Purity? Politics. Poetry.

Most people define poetry as “pure self-expression”. I tend to raise an eyebrow not in judgment, but in wonder. Is poetry really as “pure”, “untouched” and as we think it is?

Our choices are political not because they align with a societal norm but because they are influenced by that norm. One’s choice is often a political one because it is a deliberate, calculated and careful decision that takes several factors into account.  Does anybody write anything whatsoever that is completely devoid of their own self? Does the process of writing not weave into itself, in some unnoticed way or another, the one who is writing? The presence of the “self” may or may not be expressly felt in reading poetry but it cannot be denied, nevertheless.

Consider the following examples. Eminent Hindi lyricist Sahir Ludhianvi used the medium of poetry to prove the feudalistic and chauvinistic attitudes of society in his composition, “Jab bhee jee chahe nayee duniya basa lete hain log/ Ek chehre pe kayee chehrey laga lete hain log.” Addressing those who propagated hatred and communalism during the partition of India in 1947, he said, “Malik ne to insaan ko insaan banaya, Hum ne use Hindu ya musalmaan banaya.” Sahir Ludhianvi was in no way, a part of the freedom struggle. He did not once write for local and/or national parties fighting for freedom but wrote, instead, for Bollywood films produced much after 1945. The first quote mentioned above is not politically charged but it can be thought of as his will to express the pain of watching society around him changing for the worst. Those two lines of extremely powerful poetry are reflective of his context – a community that is being crushed to the ground by the greed and monstrosity of the powerful classes. It is interesting to note that Ludhianvi mostly wrote romantic numbers for popular Hindi films at the time. What then, drives him to write something so removed from his genre? Is it the dire need to reiterate the humanity of each individual and to tell the world that religion, caste and creed cannot and must not cloud our basic human compassion? Poetry is political without being political.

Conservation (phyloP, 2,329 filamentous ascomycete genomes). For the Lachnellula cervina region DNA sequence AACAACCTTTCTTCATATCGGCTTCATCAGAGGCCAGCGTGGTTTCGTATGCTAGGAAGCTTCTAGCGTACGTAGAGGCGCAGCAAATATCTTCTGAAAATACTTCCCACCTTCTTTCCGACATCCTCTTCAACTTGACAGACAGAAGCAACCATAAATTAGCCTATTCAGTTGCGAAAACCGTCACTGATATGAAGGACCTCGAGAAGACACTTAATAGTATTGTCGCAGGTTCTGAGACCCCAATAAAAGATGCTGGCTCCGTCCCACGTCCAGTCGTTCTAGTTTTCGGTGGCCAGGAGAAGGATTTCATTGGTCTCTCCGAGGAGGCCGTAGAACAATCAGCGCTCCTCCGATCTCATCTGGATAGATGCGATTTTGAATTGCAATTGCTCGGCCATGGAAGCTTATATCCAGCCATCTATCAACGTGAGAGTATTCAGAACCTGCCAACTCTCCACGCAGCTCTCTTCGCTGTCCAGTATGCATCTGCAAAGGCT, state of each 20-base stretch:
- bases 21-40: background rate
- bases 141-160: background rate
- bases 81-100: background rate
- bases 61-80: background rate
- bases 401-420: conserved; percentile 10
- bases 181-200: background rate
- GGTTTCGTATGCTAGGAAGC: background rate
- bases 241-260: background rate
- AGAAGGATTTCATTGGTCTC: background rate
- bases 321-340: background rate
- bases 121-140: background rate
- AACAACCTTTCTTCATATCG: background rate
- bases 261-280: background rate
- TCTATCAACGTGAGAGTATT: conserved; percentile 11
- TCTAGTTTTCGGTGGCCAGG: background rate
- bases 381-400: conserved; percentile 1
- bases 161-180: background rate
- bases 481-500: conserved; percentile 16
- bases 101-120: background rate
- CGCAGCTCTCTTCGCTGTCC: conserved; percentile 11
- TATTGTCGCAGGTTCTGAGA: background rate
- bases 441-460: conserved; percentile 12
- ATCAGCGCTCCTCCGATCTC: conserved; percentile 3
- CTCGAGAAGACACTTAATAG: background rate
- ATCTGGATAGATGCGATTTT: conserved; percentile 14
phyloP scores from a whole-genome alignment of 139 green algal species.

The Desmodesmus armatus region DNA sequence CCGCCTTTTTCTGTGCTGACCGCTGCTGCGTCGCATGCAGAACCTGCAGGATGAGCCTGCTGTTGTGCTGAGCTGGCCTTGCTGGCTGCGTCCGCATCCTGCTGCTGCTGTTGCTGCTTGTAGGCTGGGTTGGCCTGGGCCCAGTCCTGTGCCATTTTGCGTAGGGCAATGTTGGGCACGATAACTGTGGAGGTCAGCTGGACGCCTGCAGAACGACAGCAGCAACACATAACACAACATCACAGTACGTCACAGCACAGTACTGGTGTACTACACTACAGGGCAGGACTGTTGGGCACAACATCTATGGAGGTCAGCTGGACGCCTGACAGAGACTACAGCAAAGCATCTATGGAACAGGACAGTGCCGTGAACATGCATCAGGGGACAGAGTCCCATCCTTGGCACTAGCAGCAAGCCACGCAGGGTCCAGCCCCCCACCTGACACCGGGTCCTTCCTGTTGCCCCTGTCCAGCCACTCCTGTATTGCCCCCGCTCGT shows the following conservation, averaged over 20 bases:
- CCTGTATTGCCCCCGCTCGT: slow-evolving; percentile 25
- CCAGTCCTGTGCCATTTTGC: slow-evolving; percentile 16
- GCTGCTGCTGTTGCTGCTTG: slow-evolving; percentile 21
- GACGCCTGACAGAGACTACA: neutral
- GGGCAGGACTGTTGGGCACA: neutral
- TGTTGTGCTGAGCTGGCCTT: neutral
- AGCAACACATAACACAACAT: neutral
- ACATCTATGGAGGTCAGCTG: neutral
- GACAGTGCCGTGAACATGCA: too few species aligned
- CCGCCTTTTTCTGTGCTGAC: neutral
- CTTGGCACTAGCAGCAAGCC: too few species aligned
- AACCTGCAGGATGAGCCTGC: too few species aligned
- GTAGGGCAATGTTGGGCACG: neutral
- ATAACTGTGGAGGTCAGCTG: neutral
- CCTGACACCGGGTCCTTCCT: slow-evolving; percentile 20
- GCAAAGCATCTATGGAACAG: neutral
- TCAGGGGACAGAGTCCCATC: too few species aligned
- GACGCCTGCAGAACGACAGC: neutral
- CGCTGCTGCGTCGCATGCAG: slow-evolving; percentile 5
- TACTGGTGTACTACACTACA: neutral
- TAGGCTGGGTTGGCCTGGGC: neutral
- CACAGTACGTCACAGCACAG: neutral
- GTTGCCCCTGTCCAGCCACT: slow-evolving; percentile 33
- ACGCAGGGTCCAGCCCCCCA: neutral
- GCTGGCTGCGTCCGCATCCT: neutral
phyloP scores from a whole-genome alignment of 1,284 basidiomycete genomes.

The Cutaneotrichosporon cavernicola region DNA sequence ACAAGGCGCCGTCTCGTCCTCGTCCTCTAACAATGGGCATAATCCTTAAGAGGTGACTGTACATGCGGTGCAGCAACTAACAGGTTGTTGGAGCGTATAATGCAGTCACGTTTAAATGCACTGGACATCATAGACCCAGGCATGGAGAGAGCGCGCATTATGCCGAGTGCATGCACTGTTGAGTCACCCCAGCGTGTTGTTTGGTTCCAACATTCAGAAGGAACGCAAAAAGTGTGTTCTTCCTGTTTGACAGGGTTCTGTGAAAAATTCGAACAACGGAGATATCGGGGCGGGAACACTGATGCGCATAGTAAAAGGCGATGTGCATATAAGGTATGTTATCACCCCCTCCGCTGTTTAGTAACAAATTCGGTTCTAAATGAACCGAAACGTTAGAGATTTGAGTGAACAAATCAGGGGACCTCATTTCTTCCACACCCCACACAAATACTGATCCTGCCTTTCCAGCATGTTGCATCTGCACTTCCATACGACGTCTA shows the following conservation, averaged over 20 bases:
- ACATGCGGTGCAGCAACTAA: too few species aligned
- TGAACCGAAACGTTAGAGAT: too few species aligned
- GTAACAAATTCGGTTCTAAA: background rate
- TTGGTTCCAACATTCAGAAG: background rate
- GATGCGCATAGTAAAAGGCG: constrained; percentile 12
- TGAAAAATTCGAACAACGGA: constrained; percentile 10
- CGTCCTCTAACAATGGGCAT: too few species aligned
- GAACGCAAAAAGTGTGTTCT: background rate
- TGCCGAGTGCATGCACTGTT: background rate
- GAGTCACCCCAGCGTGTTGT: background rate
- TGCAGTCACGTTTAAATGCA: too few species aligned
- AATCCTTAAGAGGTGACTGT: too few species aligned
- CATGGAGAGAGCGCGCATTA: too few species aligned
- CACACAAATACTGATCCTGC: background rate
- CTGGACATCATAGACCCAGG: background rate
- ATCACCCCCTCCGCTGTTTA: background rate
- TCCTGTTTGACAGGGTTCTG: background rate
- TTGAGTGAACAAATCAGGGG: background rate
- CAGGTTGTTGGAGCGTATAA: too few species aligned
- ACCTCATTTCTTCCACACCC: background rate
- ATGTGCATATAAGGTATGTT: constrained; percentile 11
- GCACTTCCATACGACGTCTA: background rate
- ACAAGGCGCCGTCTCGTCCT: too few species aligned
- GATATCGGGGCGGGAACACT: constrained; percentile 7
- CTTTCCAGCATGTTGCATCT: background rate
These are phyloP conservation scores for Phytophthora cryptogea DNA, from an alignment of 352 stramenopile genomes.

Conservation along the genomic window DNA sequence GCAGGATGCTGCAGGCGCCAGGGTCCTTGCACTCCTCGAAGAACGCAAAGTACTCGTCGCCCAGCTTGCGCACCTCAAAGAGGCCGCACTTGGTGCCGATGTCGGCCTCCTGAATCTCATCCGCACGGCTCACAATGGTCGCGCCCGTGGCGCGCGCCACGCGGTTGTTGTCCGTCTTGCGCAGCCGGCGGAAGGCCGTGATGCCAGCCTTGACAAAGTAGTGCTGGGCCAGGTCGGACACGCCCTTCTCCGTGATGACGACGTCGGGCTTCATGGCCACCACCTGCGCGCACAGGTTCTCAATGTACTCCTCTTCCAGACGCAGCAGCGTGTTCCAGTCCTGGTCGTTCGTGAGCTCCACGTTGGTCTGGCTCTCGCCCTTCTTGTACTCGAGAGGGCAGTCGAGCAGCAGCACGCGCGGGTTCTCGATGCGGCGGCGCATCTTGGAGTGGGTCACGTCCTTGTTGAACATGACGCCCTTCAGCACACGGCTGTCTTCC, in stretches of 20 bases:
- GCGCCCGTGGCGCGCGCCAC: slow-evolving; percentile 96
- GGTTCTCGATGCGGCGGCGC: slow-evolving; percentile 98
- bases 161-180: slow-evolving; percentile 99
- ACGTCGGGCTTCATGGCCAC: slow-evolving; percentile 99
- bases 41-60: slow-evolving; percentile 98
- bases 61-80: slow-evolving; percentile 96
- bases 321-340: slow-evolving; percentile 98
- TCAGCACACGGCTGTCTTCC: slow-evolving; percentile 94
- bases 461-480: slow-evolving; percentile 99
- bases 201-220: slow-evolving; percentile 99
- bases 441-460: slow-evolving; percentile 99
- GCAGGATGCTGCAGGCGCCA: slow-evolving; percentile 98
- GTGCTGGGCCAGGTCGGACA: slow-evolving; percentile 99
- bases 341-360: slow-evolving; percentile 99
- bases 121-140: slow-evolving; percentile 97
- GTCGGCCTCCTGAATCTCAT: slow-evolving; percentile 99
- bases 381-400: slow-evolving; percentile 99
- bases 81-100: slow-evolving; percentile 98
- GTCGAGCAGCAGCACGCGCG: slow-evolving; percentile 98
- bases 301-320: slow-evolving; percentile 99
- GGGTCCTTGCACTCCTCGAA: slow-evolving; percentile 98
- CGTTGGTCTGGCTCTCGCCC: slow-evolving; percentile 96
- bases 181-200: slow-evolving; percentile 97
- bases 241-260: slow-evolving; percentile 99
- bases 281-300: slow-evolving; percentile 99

When one reads Shakespeare’s All The World’s A Stage or Gwendolyn Brooks’ We Real Cool, one often compares the context of the poet’s to one’s own.  If they trace back Shakespeare’s famous poem to its very roots, has beautifully captured the condition of an everyday, socially-functioning human being at all the stages of his life. When I read Gwendolyn Brooks, I can see shreds of myself in her poetry and an African-American woman living in 19th century America’s celebration of her life, body and color. When I make my tiny, worthless attempts at writing a poem, the only thing I can and know how to write about is myself and I am an intensely political human being (although I know next to nothing about Trump) owing to the millions of intentional or unintentional choices I have made to lead me to this moment.

This piece only simplistically highlights the political nature of poetry. There are so many more interesting and deeply enlightening facets of the question of poetry being political. Here are some links to follow my overly simple explanation and deepen your understanding.

Poetry Foundation

The Hindu

Huffington Post

The Cultural Politics of Slam Poetry: Race, Identity, and the Performance of Slam Poetry

Author: Anoushka Zaveri


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